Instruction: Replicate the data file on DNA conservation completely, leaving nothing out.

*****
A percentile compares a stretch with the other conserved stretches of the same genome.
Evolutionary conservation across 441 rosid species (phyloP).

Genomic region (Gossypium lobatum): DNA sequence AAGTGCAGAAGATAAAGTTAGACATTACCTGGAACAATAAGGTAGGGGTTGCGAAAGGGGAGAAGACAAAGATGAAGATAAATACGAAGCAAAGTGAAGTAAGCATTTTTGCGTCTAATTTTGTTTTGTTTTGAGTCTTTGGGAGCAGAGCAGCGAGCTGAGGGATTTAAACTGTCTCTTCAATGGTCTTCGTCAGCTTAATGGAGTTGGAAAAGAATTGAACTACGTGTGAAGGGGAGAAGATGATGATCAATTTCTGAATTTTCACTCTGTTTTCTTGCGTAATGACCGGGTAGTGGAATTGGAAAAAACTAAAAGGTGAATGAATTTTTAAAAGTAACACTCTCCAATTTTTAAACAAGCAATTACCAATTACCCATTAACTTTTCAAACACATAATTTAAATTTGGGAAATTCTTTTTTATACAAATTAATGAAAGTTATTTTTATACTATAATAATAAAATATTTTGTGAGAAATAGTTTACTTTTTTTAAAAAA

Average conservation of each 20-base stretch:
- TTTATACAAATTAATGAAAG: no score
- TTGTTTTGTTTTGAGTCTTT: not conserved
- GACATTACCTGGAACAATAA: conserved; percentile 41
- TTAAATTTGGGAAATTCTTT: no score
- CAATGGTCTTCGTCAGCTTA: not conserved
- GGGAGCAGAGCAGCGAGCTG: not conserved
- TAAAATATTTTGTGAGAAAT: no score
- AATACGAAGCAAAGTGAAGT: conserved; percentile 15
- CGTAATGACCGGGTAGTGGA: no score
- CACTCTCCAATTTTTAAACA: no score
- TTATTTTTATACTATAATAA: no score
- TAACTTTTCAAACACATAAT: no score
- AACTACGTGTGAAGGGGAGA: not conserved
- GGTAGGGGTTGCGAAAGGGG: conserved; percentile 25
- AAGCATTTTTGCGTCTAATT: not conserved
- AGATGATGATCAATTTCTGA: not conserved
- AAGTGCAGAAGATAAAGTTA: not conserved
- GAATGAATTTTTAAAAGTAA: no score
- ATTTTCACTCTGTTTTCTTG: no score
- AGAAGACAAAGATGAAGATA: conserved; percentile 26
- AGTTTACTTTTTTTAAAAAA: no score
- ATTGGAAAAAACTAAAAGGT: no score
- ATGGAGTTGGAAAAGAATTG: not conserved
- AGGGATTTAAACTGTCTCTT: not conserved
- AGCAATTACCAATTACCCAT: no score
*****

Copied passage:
A percentile compares a stretch with the other conserved stretches of the same genome.
Evolutionary conservation across 441 rosid species (phyloP).

Genomic region (Gossypium lobatum): DNA sequence AAGTGCAGAAGATAAAGTTAGACATTACCTGGAACAATAAGGTAGGGGTTGCGAAAGGGGAGAAGACAAAGATGAAGATAAATACGAAGCAAAGTGAAGTAAGCATTTTTGCGTCTAATTTTGTTTTGTTTTGAGTCTTTGGGAGCAGAGCAGCGAGCTGAGGGATTTAAACTGTCTCTTCAATGGTCTTCGTCAGCTTAATGGAGTTGGAAAAGAATTGAACTACGTGTGAAGGGGAGAAGATGATGATCAATTTCTGAATTTTCACTCTGTTTTCTTGCGTAATGACCGGGTAGTGGAATTGGAAAAAACTAAAAGGTGAATGAATTTTTAAAAGTAACACTCTCCAATTTTTAAACAAGCAATTACCAATTACCCATTAACTTTTCAAACACATAATTTAAATTTGGGAAATTCTTTTTTATACAAATTAATGAAAGTTATTTTTATACTATAATAATAAAATATTTTGTGAGAAATAGTTTACTTTTTTTAAAAAA

Average conservation of each 20-base stretch:
- TTTATACAAATTAATGAAAG: no score
- TTGTTTTGTTTTGAGTCTTT: not conserved
- GACATTACCTGGAACAATAA: conserved; percentile 41
- TTAAATTTGGGAAATTCTTT: no score
- CAATGGTCTTCGTCAGCTTA: not conserved
- GGGAGCAGAGCAGCGAGCTG: not conserved
- TAAAATATTTTGTGAGAAAT: no score
- AATACGAAGCAAAGTGAAGT: conserved; percentile 15
- CGTAATGACCGGGTAGTGGA: no score
- CACTCTCCAATTTTTAAACA: no score
- TTATTTTTATACTATAATAA: no score
- TAACTTTTCAAACACATAAT: no score
- AACTACGTGTGAAGGGGAGA: not conserved
- GGTAGGGGTTGCGAAAGGGG: conserved; percentile 25
- AAGCATTTTTGCGTCTAATT: not conserved
- AGATGATGATCAATTTCTGA: not conserved
- AAGTGCAGAAGATAAAGTTA: not conserved
- GAATGAATTTTTAAAAGTAA: no score
- ATTTTCACTCTGTTTTCTTG: no score
- AGAAGACAAAGATGAAGATA: conserved; percentile 26
- AGTTTACTTTTTTTAAAAAA: no score
- ATTGGAAAAAACTAAAAGGT: no score
- ATGGAGTTGGAAAAGAATTG: not conserved
- AGGGATTTAAACTGTCTCTT: not conserved
- AGCAATTACCAATTACCCAT: no score